“Excuse me?” I questioned.

    “Come,” said the android. “I have much to tell.”

    The Colossus led me down the slopes of the mountain, albeit it with grace and helpfulness, and it seemed its hate for me did not extend to wishes of death. We reached a small cabin made of standard oak planks after some time, which I presumed was constructed by the monster, as its proximity to the base of the mountain was far too wide for a human to have built it. Upon my entrance, I found the cabin to be highly insulated, which I could only interpret as the Colossus’s susceptibility to learning, a tendency I had eagerly anticipated.

    “Eat,” it pointed to a wooden dining table upon which sat a stone bowl with a type of broth. I graciously accepted the offer and felt much satisfaction upon drinking from the bowl.

    “What do you have to tell, my glorious creation?” I asked.

    “A long tale,” it replied. “However, I will condense it as great as I can, for I do not plan to waste your time.”

    “Tell me as much as you see fit,” I suggested.

    The Colossus walked to the opposite side of the table, its steps shaking the floors of the cabin in such a manner that I was surprised the structure had not yet collapsed. He sat.

    “My awakening was the first indicator of my poor place in this world,” it began. “My creator, who had spent the time and energy to construct me with only the use of his bare hands, could not handle the sight of me.”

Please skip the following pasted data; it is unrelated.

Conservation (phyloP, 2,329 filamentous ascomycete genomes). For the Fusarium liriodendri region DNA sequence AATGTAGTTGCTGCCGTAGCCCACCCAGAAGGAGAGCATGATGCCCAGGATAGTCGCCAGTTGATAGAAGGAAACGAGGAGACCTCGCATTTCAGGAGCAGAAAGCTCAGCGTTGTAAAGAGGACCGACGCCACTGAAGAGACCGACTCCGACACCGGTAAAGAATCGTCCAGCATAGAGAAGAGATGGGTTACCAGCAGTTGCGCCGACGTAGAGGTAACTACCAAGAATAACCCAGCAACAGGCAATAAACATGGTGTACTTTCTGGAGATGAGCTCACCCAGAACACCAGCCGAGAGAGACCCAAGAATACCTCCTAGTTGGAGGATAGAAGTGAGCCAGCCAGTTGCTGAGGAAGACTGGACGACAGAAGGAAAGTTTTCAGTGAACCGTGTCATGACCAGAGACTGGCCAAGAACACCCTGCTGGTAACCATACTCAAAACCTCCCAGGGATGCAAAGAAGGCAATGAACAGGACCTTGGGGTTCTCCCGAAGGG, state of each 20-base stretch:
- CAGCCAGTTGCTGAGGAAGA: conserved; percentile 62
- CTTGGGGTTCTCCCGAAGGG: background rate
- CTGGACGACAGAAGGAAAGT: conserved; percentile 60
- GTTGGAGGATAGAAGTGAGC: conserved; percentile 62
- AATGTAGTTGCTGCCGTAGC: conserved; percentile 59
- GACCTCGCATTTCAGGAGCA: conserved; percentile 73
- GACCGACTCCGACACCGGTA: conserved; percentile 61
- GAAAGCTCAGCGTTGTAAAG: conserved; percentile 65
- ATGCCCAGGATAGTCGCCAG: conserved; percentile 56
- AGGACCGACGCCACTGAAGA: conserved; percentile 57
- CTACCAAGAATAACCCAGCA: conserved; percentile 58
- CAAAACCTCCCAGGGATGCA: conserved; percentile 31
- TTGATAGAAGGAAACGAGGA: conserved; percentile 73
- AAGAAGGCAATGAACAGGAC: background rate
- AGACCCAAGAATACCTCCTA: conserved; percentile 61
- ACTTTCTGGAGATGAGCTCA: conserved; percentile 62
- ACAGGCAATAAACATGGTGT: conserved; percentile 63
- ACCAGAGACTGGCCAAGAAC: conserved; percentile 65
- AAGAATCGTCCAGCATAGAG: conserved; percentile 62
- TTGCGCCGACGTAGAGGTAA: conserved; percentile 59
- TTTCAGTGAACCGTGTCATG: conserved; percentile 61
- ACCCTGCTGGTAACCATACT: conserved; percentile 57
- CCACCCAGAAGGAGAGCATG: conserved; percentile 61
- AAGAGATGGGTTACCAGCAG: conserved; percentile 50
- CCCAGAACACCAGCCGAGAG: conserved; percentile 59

“I promise,” I interrupted. “I did not mean to convey a countenance of distaste or any such manner.”

    “Of course,” the Colossus said. “That is why you fell into a five-month-long coma upon seeing me.”

    I aimed to reverse his thoughts with all my will, but the circumstances of the collapse were strikingly hard to overturn the android’s views. I continued to plead with it, to announce my gratitude for its existence, but it revealed further details of its young and miserable existence.

    “I was immediately alone,” it continued. “Therefore, without the need for the sustenance your kind requires, I soon found the need to travel, to find a place in which I could reside. However, I made the mistake of revealing myself. I entered a public square with only the bare essentials of clothing, which I had previously deduced were societal norms based on the views outside of your apartment window. I presume what follows is apparent to you.”

    I nodded.

    “Afterwards,” the Colossus said. “I made the resolution to voyage to the United States. You had yet to implant my mind with the necessary information to understand human society, but enough for me to know my intended purpose. I figured if I could serve an immediate and apparent use, perhaps my physical appearance would subside to some form of gratitude or appreciation. But alas, it was not so.

    “Upon reaching America, which I completed by boat, secretly enclosing myself within the ship’s boundaries, I landed in Massachusetts. I soon learned the nearest basketball team with which I could accompany myself was the Boston Celtics. I headed to the Boston Garden, the home stadium of the Celtics, and formally requested a meeting with the team’s executives. I communicated the original messages through phone, but future assemblances required personal presence. However, I found one member of this council to possess a quality that could reverse the countenances of those I had previously encountered. He was blind.